dexteritydb

    0.4.5 • Public • Published

    dexteritydb-node

    npm

    The official Node.js driver for DexterityDB. Provides a high-level API for use in node based applications.

    Getting Started

    The easiest way to start using the DexterityDB Node.js driver is to use the node package manager:

    npm install dexteritydb

    Then add the following to your Node.js script:

    const { Dex } = require("dexteritydb");

    That's it! That's all you need to start using the DexterityDB Node.js driver.

    Basic Usage

    Dex Class

    The DexterityDB Node.js driver was designed to be easy to use. It was built to be as dextrous and as flexible as possible, while still providing all of the feature capabilities that you might need to write powerful applications and scripts.

    All programs written with the DexterityDB node driver begin with an instance of the Dex class. The Dex class is a database object that contains all of the methods that you might need to start using DexterityDB. It is recommended to use a single instance of Dex in any single piece of code.

    let db = new Dex('http://localhost:3000');

    The Dex constructor accepts two optional parameters. The first parameter, as shown above, is the endpoint of the DexterityDB instance that you want to connect up to. If an address is given, the driver will attempt to connect immediately upon generation of the Dex object. The second optional parameter, not shown in the example above, is a flag that indicates whether or not you want the driver to try to reconnect to the database after a disconnection. By default, this parameter is true.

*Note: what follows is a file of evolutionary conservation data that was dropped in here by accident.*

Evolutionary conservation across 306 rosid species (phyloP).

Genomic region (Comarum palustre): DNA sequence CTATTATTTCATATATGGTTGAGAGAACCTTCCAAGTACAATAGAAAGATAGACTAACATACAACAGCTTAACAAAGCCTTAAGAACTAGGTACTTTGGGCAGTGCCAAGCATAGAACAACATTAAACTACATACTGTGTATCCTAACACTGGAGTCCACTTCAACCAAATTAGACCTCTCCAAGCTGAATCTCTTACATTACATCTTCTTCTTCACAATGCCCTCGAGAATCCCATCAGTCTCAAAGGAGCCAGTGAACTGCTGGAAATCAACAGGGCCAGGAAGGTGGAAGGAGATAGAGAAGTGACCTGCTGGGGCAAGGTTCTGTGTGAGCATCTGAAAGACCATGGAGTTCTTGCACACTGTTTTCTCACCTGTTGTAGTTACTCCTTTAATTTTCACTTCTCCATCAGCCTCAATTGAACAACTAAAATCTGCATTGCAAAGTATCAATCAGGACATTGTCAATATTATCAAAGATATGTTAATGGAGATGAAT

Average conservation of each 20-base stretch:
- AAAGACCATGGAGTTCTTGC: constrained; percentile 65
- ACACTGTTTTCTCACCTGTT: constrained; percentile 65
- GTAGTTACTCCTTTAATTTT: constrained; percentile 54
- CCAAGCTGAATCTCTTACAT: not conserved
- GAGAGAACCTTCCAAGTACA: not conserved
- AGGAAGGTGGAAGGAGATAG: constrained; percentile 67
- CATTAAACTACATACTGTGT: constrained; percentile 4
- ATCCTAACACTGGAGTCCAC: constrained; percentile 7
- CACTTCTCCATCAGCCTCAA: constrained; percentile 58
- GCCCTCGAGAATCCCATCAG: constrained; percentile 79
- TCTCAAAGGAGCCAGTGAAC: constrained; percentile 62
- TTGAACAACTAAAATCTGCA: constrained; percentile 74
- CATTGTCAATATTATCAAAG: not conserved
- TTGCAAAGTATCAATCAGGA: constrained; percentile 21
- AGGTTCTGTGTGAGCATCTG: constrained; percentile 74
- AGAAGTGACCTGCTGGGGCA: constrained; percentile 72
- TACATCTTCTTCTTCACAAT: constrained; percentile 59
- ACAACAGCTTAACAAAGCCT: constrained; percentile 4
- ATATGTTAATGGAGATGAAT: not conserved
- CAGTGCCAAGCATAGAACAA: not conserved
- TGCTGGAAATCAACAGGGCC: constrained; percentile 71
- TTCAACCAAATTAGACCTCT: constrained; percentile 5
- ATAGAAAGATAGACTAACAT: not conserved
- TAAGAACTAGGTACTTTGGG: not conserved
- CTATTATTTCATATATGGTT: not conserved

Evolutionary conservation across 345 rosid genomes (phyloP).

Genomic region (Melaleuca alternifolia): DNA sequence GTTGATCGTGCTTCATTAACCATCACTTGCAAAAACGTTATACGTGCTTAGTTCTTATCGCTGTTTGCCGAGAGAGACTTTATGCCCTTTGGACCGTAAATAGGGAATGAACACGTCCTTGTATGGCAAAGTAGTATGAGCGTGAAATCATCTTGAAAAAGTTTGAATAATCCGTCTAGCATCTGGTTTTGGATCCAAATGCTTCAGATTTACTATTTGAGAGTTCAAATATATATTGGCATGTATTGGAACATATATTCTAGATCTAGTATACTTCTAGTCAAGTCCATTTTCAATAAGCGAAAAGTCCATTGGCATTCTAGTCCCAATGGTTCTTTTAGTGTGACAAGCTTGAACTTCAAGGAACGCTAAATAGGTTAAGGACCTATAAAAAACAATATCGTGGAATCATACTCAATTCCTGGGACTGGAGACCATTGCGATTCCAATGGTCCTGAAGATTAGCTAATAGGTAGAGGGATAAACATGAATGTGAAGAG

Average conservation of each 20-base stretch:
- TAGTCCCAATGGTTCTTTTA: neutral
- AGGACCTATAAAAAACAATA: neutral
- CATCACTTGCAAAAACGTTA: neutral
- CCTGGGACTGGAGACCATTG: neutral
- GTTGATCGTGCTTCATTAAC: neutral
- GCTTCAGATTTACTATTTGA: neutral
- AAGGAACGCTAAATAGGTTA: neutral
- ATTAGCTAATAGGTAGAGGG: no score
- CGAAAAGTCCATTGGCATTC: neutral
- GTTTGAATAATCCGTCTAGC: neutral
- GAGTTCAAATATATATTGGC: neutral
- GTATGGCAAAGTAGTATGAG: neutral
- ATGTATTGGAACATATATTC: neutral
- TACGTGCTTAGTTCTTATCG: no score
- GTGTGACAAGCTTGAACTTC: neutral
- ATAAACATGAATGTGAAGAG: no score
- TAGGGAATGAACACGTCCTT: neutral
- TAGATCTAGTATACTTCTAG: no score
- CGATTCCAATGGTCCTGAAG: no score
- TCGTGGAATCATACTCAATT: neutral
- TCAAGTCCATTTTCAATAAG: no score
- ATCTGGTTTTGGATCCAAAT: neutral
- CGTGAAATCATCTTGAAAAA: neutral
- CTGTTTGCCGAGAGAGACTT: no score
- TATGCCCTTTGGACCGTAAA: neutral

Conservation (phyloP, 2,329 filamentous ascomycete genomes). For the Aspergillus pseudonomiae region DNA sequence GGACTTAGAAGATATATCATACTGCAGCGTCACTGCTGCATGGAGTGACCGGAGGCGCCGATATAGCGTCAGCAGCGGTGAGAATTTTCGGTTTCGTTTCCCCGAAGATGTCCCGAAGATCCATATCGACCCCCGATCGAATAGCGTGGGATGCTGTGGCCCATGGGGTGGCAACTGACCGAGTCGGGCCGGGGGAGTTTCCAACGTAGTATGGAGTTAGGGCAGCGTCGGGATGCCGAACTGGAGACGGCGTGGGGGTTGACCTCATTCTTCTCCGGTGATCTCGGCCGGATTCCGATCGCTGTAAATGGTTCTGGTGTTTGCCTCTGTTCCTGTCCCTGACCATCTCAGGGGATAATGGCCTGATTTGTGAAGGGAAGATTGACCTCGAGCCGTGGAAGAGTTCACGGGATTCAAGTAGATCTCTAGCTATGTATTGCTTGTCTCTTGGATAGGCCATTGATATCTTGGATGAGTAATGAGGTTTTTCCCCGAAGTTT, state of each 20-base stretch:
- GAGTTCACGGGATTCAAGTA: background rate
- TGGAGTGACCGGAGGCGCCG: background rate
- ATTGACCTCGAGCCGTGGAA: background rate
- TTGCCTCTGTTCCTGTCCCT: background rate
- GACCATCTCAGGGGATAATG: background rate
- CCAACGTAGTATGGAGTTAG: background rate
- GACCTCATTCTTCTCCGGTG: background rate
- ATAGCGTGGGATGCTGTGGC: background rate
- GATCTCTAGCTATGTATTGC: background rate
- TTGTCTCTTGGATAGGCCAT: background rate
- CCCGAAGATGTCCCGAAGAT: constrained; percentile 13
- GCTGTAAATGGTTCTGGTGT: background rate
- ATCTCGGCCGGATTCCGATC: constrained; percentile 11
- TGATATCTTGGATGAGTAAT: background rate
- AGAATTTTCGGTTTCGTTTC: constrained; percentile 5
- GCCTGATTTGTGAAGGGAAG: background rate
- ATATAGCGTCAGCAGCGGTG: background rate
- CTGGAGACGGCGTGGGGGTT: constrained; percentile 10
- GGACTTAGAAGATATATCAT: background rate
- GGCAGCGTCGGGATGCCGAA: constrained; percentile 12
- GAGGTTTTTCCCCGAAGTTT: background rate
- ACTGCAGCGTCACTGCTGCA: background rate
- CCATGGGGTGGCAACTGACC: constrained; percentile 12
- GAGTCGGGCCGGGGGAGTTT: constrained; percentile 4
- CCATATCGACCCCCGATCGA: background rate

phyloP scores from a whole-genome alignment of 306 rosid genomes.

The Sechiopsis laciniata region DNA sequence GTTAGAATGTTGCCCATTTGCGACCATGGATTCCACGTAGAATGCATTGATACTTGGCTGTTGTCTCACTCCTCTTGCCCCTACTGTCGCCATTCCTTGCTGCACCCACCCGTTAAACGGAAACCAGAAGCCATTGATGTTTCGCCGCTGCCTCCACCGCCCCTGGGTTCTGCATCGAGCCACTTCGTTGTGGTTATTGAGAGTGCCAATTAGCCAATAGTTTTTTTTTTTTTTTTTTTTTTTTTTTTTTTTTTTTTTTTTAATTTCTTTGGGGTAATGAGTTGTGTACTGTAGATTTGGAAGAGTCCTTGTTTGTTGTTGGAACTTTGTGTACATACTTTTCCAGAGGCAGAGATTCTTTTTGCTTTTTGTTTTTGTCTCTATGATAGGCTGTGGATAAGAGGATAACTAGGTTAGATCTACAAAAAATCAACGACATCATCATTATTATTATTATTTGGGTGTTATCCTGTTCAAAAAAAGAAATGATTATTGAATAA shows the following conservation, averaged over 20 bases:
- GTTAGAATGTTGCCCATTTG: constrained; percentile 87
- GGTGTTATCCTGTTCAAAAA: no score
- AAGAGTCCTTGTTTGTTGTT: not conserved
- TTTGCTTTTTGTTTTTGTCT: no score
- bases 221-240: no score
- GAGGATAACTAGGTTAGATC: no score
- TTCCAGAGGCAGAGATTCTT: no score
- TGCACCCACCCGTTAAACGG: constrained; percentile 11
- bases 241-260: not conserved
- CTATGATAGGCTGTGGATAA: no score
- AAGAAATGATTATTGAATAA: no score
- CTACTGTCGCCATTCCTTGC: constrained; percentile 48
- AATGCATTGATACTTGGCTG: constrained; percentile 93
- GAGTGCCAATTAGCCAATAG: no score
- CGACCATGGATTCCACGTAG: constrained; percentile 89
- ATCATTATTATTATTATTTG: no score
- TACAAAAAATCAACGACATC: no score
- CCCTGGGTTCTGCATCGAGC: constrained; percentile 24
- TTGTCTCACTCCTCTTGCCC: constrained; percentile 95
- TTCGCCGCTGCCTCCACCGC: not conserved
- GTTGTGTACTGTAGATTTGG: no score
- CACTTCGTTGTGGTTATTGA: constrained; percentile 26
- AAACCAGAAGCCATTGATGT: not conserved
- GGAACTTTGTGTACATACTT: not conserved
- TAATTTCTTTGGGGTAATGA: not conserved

Due to how the DexterityDB Node.js driver queues messages, the line of code shown above does not need to complete before queries are run in sequential lines. For this reason, we do not handle, nor do we even create, a promise in the constructor of Dex instances or in its connect method. The driver will do the hard work of making sure the database is connected before sending requests.

    Example Walkthrough

    The following lines of code can be run in the node driver. We will walk through this example and what it does below. It is important to note that the node driver is asynchronous so the example below uses promises to execute syncronously:

    async function main() {
        const example = db.collection("example");
        await example.insert({ name: "John", age: 35 }, { name: "Jane", age: 28 });
        await example.index("name");
        example.find({ name: "John" }).fetchAll().then((result) => {
            console.log(results);
        });
    }
     
    main();

    Collection Class

    The Collection class is the second most used class in the DexterityDB node driver. The Collection class is instantiated with a simple collection function call from a Dex instance. This can be seen in the first line of the main function:

    const example = db.collection("example");

    We pass the example string to the collection call to indicate that we are working on the example collection.

    Insert

    The second line of the main function shows a simple insert call:

    await example.insert({ name: "John", age: 35 }, { name: "Jane", age: 28 });

    Any number of JSON objects can be passed into the insert function. Simply treat each object as a separate parameter in the function call or pass an array of objects.

    Indexing

    One of the things that makes DexterityDB special is the requirement of indexing any fields that you may want to search on. Once indexed, a field becomes immediately searchable. Any previously inserted items, as well as any future inserted items will automatically be indexed by the designated field. This is best practice in the database world. It is a bit different than some other databases' approaches, but we feel that encouraging best practices is how we can make everyone's experience with DexterityDB more simple and enjoyable. Usually, we would encourage indexing at the beginning of the script, but for ease of comprehension, we have done it after the insert. The third line of the example reads: